But wait, did he lose everything and have to start over? Because that would fucking kill anyone’s motivation. I know that I have songs that ended up partially written because of losing everything.

          • They didn’t have the 64 bit version of Cubase out yet, limiting the amount of RAM he could use. Now that Nuclear Blast gave him the money for good Mac computers, he was able to finish his projects faster.

          • HohenheimOL

            It’s seriously ironic though. Despite this album containing an utterly insane number of audio tracks all going on at once, it still managed to not succumb to the loudness war. Looking at Time in Audacity compared with Wintersun, the latter is full of brickwalling, where the former has almost none. I gotta give credit where credit is due, Jari used those 8 years pretty well when mixing this album.

          • HohenheimOL

            It’s seriously ironic though. Despite this album containing an utterly insane number of audio tracks all going on at once, it still managed to not succumb to the loudness war. Looking at Time in Audacity compared with Wintersun, the latter is full of brickwalling, where the former has almost none. I gotta give credit where credit is due, Jari used those 8 years pretty well when mixing this album.

  • Lord_Snow

    I really think this album would’ve been better had Jari released I and II at the same time. With just so much time (heh) between releases, a total of 5 songs, two of which are filler instrumental tracks, just doesn’t hold up enough to create a fantastic album.

    It was pretty decent though.

    • If you listen closely, the 2 intros are part of the whole album, certainly not fillers and sound perfectly in place.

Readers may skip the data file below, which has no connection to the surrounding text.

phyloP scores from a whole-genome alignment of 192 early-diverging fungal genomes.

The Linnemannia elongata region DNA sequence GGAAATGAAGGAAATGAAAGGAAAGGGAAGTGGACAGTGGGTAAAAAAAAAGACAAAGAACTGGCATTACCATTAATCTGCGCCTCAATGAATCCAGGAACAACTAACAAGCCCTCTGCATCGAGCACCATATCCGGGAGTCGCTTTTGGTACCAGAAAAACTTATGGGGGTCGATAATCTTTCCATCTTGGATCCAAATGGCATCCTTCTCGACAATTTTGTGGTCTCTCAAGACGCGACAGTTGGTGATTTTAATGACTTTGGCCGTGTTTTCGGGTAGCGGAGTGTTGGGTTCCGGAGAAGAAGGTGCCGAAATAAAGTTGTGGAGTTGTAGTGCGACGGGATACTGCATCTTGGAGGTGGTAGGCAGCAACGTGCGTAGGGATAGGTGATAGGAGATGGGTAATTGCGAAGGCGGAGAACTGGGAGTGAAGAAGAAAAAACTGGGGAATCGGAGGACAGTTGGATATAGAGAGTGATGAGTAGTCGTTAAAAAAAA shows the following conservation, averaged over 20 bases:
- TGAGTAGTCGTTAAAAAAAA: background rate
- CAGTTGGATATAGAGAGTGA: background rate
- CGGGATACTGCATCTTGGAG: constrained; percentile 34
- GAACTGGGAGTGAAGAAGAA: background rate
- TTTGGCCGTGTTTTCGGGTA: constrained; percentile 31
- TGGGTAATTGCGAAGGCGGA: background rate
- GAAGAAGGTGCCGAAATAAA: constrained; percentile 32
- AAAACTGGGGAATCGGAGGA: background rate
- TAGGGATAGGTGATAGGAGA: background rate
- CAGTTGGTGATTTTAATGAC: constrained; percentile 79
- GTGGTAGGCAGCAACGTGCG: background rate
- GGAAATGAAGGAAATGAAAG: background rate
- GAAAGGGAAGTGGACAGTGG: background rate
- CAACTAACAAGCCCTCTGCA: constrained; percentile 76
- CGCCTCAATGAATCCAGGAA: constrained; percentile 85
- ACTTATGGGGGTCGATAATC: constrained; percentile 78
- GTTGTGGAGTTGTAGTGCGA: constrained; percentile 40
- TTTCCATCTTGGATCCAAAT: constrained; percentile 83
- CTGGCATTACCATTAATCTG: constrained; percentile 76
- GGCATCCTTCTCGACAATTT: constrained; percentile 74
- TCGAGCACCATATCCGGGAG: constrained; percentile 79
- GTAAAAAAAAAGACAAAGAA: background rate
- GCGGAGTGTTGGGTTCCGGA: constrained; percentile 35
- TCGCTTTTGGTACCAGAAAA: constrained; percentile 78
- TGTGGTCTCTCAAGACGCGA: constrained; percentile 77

• They’re not filler, they are part of the album as a composer envisions it.

  • ZacP

    This album is a lot like the newest GRRM novel “Dances with Dragons.” I waited for-fucking-ever, and then the experience is 95% buildup and just a little bit of excitement towards the end. But there were enough interesting ideas (I thought the oriental themes were pretty rad) that I’m still on board for the sequel. If Time II/The Winds of Winter reverse their shared formula, I will most likely overdose on the extremely high concentration of excitement!

  • 1. It was NB decision to split the albums, if not we would still be waiting for Jari to finish mixing it.
    2. Yes it sounds different to the first album, those songs were written a long time ago.
    3. Yes 1600 tracks per song, not that most will be able to hear or appreciate, but huge respect to Jari for not budging and sticking to his dream.
    4. Watch the bonus DVD and see how painstaking this album was put together, Jari is certainly a very talented composer.
    5. Time II is already recorded, Jari will mix it when he is done touring this album.
    6. For me after 20 or so listens, the album is a masterpiece, not a term I use very often.

  • I really enjoy this album for what it is. It’s not what I expected, and it obviously feels cut off. That being said, I’ve given it around 15 listens so far, and I love it. I’m thinking I’ll go see them in NY on December 20th.

    It’s unique, the Japanese melodies and tones help call it out and some of those parts really stick in my head. There is a mysterious/magic feeling to the whole thing that I think is pretty cool. It’s extremely well executed and it may not be for every metal head, I feel you really need to pay attention to it to take it all in but it’s a rewarding journy.

    This album sure did take it’s Time, and this is only half of what’s to come. I’m sure that’s mostly being picky and fiddling around being a perfectionist. I can’t fault him for that, if I had the opportunity to spend say 4 years creating a product that was my vision and then another 4 years polishing it. I would do the same thing. I’m looking forward to Time II.

    • Just saw them live in Chicago with Eluveitie headlining. Wintersun blew the place up, and should have been the headliners. Best performance I’ve ever seen. Jari’s stage presence was amazing, and he really worked the crowd up.

  • sold out shows and awesome live performances here in the states.
    Great album! so epic, i look at it as more one continuous song than a collection of seperate pieces. Cant wait for time ii.